Fish in the winter

Several species of fish can remain in your garden pond over winter without issue – subject to their habitat fulfilling a few basic conditions. Also discover whether you should feed your pond fish over winter or whether they go into hibernation.

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Fish are cold-blooded animals. This means that the outside temperature determines their internal temperature – and therefore their level of activity. As the water becomes colder, the animals’ metabolism slows down. They use less energy and can survive by drawing on their fat reserves. You could say that fish have a kind of winter dormant period or quasi go into hibernation until the water warms up and food stocks increase again in spring.
Feeding pond fish
Regardless of the above, it is still important to ensure that your fish have plenty of reserves to keep them going. You should therefore give your fish some reserves to eat in early autumn. Special transitional food is available for the time when the days start to get colder. This carefully prepares the fish for the winter by being easily digestible thanks to a high level of fibre but also strengthening them.
Pond heating

When winter temperatures really start to fall, shallow garden ponds can freeze completely. This is life-threatening for the fish. If your pond is not deep enough for at least some areas to remain unfrozen, you therefore have two options. Firstly, you can move your fish into your home over winter, for example, by placing them in a tank. Secondly, you can go with some pond owners’ preferred option of using a ‘pond heater’. In choosing the latter, however, note that such heaters use a great deal of electricity. 

For smaller ponds, electric flow heaters are sometimes even used as they can be easily retrofitted. However, all they really do is keep the pond free from frost. To do this, it normally suffices to set the temperature to approx. 4 to 6°C – the temperatures at which fish would survive over winter in the wild. To find the best pond heater for your pond, we recommend consulting a specialist.

Keep an eye on the water-quality parameters
For your fish to safely go into hibernation, you should keep a close eye on your water-quality parameters in autumn. You can check if these are as they should be using test strips. These measure the ph level, the carbonate and overall hardness, the nitrite and nitrate levels and the chlorine level of the garden pond water. This enables you to take any necessary action in plenty of time before a layer of ice covers the pond.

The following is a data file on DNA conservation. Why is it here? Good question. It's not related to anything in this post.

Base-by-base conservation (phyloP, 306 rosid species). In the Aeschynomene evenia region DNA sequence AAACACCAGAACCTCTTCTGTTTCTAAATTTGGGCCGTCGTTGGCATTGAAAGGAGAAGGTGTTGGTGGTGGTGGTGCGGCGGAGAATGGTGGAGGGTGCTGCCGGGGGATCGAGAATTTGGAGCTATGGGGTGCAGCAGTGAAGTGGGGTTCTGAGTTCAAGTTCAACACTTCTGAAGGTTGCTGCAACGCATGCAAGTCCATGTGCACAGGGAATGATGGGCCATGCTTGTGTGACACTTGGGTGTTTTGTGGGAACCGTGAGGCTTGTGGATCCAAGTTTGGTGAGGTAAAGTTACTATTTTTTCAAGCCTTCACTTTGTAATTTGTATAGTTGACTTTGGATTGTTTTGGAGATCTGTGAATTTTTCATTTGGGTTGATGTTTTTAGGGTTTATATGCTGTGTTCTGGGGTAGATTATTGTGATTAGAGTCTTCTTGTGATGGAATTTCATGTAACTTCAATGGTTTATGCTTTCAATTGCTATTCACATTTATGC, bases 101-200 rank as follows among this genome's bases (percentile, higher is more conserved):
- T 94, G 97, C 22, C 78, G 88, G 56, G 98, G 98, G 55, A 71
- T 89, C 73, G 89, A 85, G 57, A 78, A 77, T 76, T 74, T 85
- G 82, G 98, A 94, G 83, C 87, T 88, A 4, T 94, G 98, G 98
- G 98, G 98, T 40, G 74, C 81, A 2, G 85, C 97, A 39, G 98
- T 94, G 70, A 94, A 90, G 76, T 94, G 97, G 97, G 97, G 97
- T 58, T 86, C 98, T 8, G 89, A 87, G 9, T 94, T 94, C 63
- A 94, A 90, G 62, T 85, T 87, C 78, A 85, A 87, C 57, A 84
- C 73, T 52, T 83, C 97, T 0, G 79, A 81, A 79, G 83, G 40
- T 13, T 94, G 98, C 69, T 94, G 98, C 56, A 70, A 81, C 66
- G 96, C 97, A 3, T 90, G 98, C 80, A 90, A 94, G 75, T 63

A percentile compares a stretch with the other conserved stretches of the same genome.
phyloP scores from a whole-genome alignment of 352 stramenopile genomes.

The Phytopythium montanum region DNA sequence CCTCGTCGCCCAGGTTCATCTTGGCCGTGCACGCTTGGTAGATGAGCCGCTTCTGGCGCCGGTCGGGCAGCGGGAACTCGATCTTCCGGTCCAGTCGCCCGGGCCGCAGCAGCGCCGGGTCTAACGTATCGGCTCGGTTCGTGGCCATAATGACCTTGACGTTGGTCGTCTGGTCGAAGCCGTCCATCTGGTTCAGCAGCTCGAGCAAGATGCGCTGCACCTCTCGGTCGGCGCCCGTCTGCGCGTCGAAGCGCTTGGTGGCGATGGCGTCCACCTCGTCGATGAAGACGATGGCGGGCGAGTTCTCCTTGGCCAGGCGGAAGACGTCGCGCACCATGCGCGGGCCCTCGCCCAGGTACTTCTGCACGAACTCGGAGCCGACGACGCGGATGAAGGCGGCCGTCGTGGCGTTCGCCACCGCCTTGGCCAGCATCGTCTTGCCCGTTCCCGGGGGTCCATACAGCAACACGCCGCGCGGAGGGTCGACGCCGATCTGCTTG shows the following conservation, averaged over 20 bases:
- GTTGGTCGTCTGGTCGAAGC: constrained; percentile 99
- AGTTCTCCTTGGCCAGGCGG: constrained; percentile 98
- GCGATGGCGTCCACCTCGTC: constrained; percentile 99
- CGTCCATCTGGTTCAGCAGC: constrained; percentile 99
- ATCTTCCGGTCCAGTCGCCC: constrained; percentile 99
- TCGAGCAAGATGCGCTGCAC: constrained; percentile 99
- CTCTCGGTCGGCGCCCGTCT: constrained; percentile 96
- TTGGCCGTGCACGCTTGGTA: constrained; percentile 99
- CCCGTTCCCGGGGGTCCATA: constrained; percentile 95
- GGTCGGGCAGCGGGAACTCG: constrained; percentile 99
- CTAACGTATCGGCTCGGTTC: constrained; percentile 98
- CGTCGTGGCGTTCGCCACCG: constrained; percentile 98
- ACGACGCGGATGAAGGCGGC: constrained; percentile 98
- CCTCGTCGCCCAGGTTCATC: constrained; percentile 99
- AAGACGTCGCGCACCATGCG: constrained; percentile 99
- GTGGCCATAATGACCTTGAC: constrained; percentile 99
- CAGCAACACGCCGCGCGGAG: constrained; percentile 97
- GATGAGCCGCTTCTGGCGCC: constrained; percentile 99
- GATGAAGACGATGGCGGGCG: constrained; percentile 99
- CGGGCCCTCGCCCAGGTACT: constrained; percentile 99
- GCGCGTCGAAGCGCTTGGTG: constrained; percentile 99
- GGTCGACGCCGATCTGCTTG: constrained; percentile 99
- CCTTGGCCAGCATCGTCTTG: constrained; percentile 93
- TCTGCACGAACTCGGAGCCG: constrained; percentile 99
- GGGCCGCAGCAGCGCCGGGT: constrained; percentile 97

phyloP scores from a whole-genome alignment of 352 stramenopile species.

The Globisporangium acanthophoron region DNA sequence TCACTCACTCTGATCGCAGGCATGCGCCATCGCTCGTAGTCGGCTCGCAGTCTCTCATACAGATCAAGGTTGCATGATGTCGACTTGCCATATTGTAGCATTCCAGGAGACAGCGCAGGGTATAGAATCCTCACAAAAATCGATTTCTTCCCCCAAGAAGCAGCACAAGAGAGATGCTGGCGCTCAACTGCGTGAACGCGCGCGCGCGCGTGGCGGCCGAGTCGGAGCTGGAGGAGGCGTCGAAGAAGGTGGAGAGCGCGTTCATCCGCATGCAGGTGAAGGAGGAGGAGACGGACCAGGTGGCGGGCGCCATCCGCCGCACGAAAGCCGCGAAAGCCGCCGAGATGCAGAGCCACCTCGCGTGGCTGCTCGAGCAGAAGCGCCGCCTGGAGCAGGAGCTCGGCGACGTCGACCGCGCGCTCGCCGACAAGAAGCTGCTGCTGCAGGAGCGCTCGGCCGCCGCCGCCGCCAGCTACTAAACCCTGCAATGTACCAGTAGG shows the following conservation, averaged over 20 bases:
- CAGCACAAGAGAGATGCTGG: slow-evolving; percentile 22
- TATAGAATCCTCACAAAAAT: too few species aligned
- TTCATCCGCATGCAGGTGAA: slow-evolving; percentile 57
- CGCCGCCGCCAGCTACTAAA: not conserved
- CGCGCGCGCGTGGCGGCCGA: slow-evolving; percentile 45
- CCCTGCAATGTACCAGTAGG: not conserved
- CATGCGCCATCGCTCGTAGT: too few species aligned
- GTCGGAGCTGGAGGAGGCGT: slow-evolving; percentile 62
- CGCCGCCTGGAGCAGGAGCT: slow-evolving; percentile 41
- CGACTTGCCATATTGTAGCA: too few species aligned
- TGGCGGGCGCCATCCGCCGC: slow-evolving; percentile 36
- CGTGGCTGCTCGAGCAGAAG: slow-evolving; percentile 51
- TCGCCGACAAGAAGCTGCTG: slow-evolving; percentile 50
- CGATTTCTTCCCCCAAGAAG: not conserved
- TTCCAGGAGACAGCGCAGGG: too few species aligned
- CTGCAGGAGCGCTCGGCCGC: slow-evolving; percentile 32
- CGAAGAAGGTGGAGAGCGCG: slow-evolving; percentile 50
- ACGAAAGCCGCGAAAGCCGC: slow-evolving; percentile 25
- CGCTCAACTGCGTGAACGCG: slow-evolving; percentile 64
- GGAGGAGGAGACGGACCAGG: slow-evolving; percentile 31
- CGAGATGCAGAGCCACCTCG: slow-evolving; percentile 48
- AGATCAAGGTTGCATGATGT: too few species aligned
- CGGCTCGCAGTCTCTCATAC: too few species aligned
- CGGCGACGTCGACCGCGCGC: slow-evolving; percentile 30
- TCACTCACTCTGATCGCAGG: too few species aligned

Use ice preventers to enable gas exchange

It is important for your fish that the gas exchange between the water and the air continues even in winter so that any fermentation gases can escape, for example. If the surface of the pond is covered in a thick layer of ice, it is very difficult for such an exchange to take place. 

Experienced garden pond owners resolve this problem by using an ‘ice preventer’. This is usually a polystyrene ring with a diameter of about 60 centimetres and several chambers filled with sand or water to weigh down the device. The aim is for the ice preventer to protrude just a few centimetres above the surface of the water. The structure is protected by a lid.

Hot water as an emergency measure
Leave your garden pond in peace! However, if the surface of the water does ever completely freeze, do not grab your hammer and chisel to hack a hole in the ice. The pressure waves that this causes can disturb your fish and even damage their health. Instead, carefully pour a pan of hot water onto the edge of the pond to create a small, ice-free area – and enable gas exchange. If you want to keep the hole open, you can hang the air stone that goes with the air pump through it.
AUTHOR: Tetra GmbH
DATE: 28.11.2016
SOURCE: Gartenteiche (Garden Ponds); Katrin and Frank Hecker, Gräfe und Unzer Verlag, 2013